Prior to this run of dominance, International hockey had been the domain of Canada, winning six of seven Olympic gold medals from 1920-1952 and 11 of 15 World Championships from 1930-1955. If anybody was going to end Canada’s run of glory, they’d have to be really good, wouldn’t they? No, not really.
Canada, represented by the Edmonton Mercurys won the Gold medal in Oslo 1952. Courtesy of www.collectionscanada.gc.ca
The reality is that Canada was sending senior amateur club teams, typically winners of the Allan Cup to represent us in the Olympics and World Championships. We weren’t sending a team of our best amateurs, we were sending our best amateur teams – there’s a difference. In the meantime, the Soviet Union was building a program with members of the Red Army whose only job was to play hockey, otherwise known as professionals according to Hall of Fame Soviet goaltender, Vladislav Tretiak. They were on the ice three times per day and spent 9 months together with little time for their families. These were unquestionably the best players the Soviet Union had to offer. Meanwhile, Canada’s best players were competing for the Stanley Cup in the NHL.
Canada and the Soviet Union finally squared off best versus best in the 1972 Summit Series and despite a slow start in Canada, going 1-2-1 on home ice, Canada took the series winning three of four in Moscow with Paul Henderson scoring the most famous goal in Canadian history. After coming into camp out of shape and perhaps taking their opponents lightly, the Canadians found a way to win – a theme they would continue to develop.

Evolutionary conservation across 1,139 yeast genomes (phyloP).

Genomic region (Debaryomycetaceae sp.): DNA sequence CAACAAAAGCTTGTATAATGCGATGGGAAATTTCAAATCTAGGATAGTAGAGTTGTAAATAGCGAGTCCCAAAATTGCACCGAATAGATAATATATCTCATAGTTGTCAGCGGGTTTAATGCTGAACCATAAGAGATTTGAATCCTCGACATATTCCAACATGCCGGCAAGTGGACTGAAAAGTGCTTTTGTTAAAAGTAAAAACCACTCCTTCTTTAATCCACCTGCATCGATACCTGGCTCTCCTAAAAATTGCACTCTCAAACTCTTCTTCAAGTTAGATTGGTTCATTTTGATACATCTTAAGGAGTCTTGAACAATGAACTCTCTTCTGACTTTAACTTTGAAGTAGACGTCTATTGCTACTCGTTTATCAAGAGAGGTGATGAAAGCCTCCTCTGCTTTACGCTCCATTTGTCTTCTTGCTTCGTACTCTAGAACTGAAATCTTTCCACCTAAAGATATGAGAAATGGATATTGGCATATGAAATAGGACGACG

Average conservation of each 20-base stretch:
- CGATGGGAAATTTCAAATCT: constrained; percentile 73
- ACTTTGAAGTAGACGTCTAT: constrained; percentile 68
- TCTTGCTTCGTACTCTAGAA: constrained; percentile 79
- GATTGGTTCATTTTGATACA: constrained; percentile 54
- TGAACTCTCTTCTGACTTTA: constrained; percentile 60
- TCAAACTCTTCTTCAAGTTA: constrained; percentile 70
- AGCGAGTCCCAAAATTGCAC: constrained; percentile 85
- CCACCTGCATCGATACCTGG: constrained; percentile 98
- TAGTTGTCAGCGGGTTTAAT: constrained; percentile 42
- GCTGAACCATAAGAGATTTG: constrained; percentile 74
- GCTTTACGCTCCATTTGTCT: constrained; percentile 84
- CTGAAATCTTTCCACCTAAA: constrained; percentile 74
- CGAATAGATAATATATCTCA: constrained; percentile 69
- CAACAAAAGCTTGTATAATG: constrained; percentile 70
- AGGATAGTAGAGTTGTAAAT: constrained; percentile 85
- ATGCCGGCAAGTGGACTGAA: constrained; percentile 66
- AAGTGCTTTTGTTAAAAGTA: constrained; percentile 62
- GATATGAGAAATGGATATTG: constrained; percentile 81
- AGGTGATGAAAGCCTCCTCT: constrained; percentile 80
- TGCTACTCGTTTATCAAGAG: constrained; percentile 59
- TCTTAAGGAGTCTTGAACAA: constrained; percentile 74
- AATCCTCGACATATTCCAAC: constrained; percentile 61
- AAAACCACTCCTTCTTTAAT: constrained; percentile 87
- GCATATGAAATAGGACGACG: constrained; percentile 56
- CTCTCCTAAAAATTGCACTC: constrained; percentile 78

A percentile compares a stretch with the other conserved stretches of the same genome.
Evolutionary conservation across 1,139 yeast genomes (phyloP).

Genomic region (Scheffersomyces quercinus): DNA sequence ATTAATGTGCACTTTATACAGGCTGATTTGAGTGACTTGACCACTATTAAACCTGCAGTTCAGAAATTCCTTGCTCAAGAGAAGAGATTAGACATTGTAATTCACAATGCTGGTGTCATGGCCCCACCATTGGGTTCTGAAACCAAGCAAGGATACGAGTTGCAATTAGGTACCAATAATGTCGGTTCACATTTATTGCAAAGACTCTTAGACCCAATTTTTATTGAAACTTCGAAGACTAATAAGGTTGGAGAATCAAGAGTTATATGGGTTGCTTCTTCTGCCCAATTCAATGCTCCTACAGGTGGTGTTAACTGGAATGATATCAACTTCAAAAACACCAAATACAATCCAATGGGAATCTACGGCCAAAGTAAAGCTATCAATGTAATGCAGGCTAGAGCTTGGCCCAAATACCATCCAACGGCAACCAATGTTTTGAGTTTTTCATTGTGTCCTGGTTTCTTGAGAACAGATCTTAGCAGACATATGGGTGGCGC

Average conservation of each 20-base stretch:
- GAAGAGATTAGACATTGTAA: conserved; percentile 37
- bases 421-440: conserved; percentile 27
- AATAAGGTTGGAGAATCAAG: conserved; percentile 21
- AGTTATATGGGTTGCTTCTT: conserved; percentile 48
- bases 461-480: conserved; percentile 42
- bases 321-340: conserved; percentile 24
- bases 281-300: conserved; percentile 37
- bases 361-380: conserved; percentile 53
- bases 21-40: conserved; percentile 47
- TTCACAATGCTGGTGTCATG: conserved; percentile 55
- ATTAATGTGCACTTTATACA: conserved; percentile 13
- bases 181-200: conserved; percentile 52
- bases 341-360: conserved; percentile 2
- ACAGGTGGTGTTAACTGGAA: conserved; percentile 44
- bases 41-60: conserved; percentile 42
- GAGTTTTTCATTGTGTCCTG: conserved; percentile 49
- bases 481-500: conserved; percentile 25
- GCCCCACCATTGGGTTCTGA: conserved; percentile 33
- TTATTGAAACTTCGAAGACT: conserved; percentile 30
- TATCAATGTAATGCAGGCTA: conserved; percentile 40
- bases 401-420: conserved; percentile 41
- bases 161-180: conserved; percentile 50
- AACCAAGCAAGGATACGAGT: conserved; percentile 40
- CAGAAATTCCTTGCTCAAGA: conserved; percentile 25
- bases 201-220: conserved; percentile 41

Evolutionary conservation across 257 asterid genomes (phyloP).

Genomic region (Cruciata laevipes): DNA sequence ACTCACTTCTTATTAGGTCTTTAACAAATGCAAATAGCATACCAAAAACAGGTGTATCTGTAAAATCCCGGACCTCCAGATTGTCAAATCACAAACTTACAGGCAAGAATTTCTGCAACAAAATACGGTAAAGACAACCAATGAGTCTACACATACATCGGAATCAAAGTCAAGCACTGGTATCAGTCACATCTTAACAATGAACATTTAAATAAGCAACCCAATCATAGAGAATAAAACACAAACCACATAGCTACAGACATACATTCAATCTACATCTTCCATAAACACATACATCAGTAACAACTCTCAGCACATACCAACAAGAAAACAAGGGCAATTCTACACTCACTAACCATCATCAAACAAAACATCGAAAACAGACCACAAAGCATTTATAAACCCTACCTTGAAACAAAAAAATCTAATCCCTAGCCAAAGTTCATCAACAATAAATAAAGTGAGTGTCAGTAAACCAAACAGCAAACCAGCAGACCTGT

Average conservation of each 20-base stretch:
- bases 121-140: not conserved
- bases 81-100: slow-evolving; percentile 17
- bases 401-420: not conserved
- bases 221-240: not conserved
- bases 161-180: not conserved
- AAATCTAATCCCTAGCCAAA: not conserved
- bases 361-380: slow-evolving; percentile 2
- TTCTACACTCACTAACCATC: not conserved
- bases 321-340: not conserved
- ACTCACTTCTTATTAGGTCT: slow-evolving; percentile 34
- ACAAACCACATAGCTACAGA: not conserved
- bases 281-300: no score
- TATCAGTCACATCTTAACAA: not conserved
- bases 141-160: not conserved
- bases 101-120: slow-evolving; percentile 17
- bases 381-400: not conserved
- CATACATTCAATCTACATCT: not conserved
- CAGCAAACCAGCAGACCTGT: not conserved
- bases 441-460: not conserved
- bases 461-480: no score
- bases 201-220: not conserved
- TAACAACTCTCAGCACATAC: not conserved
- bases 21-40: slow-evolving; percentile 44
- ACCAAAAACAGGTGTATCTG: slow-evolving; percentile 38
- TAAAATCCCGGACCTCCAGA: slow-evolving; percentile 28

Paul Henderson scores series winning goal in 1972. Courtesy www.careltonnow.carelton.ca
From 1970-76, Canada did not even send teams to participate in IIHF competitions, including the 1972 and 1976 Olympics. This was in protest of the World Championship schedule and the exclusion of professional players from the minor leagues and NHL. Canada and the IIHF came to an agreement to allow professionals to participate in the World Championships and a change in dates that allowed NHL players not in the Stanley Cup play-offs to represent their country. In addition, the Canada Cup tournament was created to meet a demand for a true World Championship that allowed the best players from participating nations to compete regardless of their status as amateurs or professionals. Canada won four of the five competitions from 1976 to 1991 with the USSR grabbing one title in 1981. Perhaps the greatest hockey tournament of all time was the 1987 Canada Cup and Canada took that one in a best 2 out of 3 final over the Soviets, winning games 2 and 3 in overtime or the last minute. Finding a way to win yet again…